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Cyber crimes and data breaches are daily occurrences on media outlets worldwide. The ever-increasing army of hackers breaking through firewalls, selling credit card information, and offering up sensitive documents is, unfortunately, becoming the norm. “Boards increasingly understand that cybercrime is a risk management issue that affects the entire organization and requires board oversight,” says Spencer Stuart. With the current climate of cybercrime, board cybersecurity risk management is becoming more important when crisis planning.
Recognizing the Reality of Board Cybersecurity Risk
The first step for mitigating board cybersecurity risks is recognizing that the threat is real. Perpetrators will continue to evolve and target companies for the monetization of personal data and information. “A breach can have dire consequences for companies, including regulatory investigations, loss of intellectual property and financial risk from fraudulent transactions,” warns Spencer Stuart. “The risk might be to a company’s stature in the eyes of its customers and investors.” For these reasons, board cybersecurity and preventative measures have propelled themselves onto the boardroom agenda.
Fortunately, the board can take many steps in mitigating the risk of board cybersecurity.
- Accept Responsibility: Boards can accept responsibility for board cybersecurity by delegating duties and oversight to a standing committee or implementing a Chief Information Security Officer. “Boards should be able to equip themselves with the knowledge necessary to have meaningful exchanges with CISOs to discuss the practical pros and cons of various remedies, including how various options can affect internal governance, employee productivity, and document retention among other dimensions,” explains Forbes. Boards must also recognize that board cybersecurity is not just an IT issue, and incorporate an enterprise-wide initiative for board members, executives, and all employees.
- Set Expectations: Once board cybersecurity is recognized as an organizational threat, boards should make sure their directors set a company-wide risk management framework that outlines budget, crisis management, executive oversight, and employee practices. Harvard Business Review also suggests incorporating security screenings and discussions involving new products or services. “Incorporating security in the early stages of product development results in safer, more secure offerings and can spare companies the expense, hassle, and potential public embarrassment that accompanies retrofitting security.” The board should also ensure that they are briefed on all board cybersecurity reports, including vulnerabilities at board meetings.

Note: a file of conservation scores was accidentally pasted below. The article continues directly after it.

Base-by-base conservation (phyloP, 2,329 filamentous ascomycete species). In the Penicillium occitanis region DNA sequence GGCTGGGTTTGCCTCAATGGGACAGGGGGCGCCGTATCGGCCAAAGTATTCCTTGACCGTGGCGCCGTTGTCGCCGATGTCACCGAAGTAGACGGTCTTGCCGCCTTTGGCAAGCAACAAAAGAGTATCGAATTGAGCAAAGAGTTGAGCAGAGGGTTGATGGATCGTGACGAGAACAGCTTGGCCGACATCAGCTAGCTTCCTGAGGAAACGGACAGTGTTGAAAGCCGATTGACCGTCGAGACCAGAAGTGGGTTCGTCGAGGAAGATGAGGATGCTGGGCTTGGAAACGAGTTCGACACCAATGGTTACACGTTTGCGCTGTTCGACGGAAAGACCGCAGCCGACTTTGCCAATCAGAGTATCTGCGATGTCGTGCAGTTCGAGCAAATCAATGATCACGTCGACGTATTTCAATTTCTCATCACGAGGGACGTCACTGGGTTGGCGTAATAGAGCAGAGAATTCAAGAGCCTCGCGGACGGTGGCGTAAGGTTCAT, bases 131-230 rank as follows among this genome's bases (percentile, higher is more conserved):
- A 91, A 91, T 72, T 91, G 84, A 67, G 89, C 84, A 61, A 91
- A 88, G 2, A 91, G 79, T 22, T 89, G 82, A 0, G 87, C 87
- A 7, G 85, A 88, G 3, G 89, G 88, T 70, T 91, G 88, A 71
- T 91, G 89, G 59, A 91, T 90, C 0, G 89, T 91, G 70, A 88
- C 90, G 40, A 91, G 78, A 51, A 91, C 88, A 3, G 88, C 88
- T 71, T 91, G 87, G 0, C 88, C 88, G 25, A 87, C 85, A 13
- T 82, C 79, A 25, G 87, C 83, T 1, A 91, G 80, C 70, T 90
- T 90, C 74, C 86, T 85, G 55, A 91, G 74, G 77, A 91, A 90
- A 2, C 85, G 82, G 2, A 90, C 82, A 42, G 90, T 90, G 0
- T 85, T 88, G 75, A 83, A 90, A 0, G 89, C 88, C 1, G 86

- Assess The Organization’s Cybersecurity Risk: Each organization is different when it comes to recognizing board cybersecurity risk. But board cybersecurity risk often encompasses a legal component regarding state and federal laws. The board should also analyze the organizations’ most valuable assets and determine the risk if this information or data is lost.
- Evaluate Current Cybersecurity Practices: Board cybersecurity practices should be regularly evaluated for effectiveness and recent changes. Organizations can also bring in a third party to evaluate board cybersecurity practices and if the company is prepared for a potential breach.
- Plan and Rehearse: Board cybersecurity breaches fall under the category of crisis management. Therefore, board directors and committee members should be aware of their roles in the event of a board cybersecurity attack. Rehearsing the plan allows for organizations to test vulnerabilities in the plan and take a proactive approach to board cybersecurity threats.
When the Board Becomes the Target